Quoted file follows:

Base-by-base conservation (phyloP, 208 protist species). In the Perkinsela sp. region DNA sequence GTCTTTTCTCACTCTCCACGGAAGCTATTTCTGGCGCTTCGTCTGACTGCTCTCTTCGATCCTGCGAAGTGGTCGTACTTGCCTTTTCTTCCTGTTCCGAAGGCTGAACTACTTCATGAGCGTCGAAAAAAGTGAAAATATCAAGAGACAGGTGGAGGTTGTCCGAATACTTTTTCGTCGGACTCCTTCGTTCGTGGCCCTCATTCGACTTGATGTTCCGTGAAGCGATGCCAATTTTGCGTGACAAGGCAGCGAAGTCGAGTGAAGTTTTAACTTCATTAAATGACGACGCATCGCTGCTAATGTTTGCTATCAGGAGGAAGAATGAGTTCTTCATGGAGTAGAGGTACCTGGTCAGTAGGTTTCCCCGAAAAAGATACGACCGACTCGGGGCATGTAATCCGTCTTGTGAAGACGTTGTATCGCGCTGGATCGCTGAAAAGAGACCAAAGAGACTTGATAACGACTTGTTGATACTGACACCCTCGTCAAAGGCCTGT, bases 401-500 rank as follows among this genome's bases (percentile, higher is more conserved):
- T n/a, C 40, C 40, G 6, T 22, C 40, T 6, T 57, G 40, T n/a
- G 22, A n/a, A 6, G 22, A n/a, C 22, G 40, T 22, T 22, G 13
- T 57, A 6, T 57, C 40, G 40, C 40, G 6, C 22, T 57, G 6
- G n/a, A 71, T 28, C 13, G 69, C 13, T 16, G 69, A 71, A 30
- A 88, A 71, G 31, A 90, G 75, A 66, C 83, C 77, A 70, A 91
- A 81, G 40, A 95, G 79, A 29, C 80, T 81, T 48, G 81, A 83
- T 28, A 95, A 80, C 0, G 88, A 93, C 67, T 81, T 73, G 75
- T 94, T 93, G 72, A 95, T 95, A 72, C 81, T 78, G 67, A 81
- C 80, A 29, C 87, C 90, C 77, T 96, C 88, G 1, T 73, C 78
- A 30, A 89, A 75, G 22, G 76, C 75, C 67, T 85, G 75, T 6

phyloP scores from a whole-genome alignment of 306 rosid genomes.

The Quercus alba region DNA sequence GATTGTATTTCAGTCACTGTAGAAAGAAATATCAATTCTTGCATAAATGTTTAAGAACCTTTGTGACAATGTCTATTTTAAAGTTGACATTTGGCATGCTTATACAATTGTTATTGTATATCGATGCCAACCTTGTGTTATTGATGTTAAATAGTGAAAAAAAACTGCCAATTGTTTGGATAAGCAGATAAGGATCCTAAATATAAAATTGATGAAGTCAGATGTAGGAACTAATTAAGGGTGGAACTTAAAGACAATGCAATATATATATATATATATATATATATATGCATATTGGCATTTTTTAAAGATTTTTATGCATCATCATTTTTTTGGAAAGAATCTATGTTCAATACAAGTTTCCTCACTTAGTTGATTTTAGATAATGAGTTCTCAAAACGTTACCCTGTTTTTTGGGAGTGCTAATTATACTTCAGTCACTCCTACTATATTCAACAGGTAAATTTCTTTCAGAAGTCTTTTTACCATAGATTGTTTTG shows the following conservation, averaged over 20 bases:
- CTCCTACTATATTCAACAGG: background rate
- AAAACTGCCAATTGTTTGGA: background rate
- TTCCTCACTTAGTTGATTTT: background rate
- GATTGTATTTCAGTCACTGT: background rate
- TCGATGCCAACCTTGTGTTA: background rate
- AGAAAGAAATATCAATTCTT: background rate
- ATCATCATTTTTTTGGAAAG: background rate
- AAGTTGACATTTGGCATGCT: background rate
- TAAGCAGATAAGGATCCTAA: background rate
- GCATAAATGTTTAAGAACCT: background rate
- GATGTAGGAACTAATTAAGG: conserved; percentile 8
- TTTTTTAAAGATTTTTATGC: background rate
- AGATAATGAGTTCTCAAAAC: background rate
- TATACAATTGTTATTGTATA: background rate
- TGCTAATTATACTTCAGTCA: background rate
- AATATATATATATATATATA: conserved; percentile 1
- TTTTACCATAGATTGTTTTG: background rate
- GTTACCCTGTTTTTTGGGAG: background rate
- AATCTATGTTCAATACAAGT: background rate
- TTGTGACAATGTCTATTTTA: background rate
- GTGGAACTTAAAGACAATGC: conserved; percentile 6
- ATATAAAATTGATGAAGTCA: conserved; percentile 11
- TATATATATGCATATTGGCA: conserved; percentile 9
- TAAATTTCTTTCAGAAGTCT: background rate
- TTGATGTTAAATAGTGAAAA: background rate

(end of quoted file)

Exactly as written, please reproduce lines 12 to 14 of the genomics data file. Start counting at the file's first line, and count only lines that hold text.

phyloP scores from a whole-genome alignment of 306 rosid genomes.

The Quercus alba region DNA sequence GATTGTATTTCAGTCACTGTAGAAAGAAATATCAATTCTTGCATAAATGTTTAAGAACCTTTGTGACAATGTCTATTTTAAAGTTGACATTTGGCATGCTTATACAATTGTTATTGTATATCGATGCCAACCTTGTGTTATTGATGTTAAATAGTGAAAAAAAACTGCCAATTGTTTGGATAAGCAGATAAGGATCCTAAATATAAAATTGATGAAGTCAGATGTAGGAACTAATTAAGGGTGGAACTTAAAGACAATGCAATATATATATATATATATATATATATATGCATATTGGCATTTTTTAAAGATTTTTATGCATCATCATTTTTTTGGAAAGAATCTATGTTCAATACAAGTTTCCTCACTTAGTTGATTTTAGATAATGAGTTCTCAAAACGTTACCCTGTTTTTTGGGAGTGCTAATTATACTTCAGTCACTCCTACTATATTCAACAGGTAAATTTCTTTCAGAAGTCTTTTTACCATAGATTGTTTTG shows the following conservation, averaged over 20 bases:
- CTCCTACTATATTCAACAGG: background rate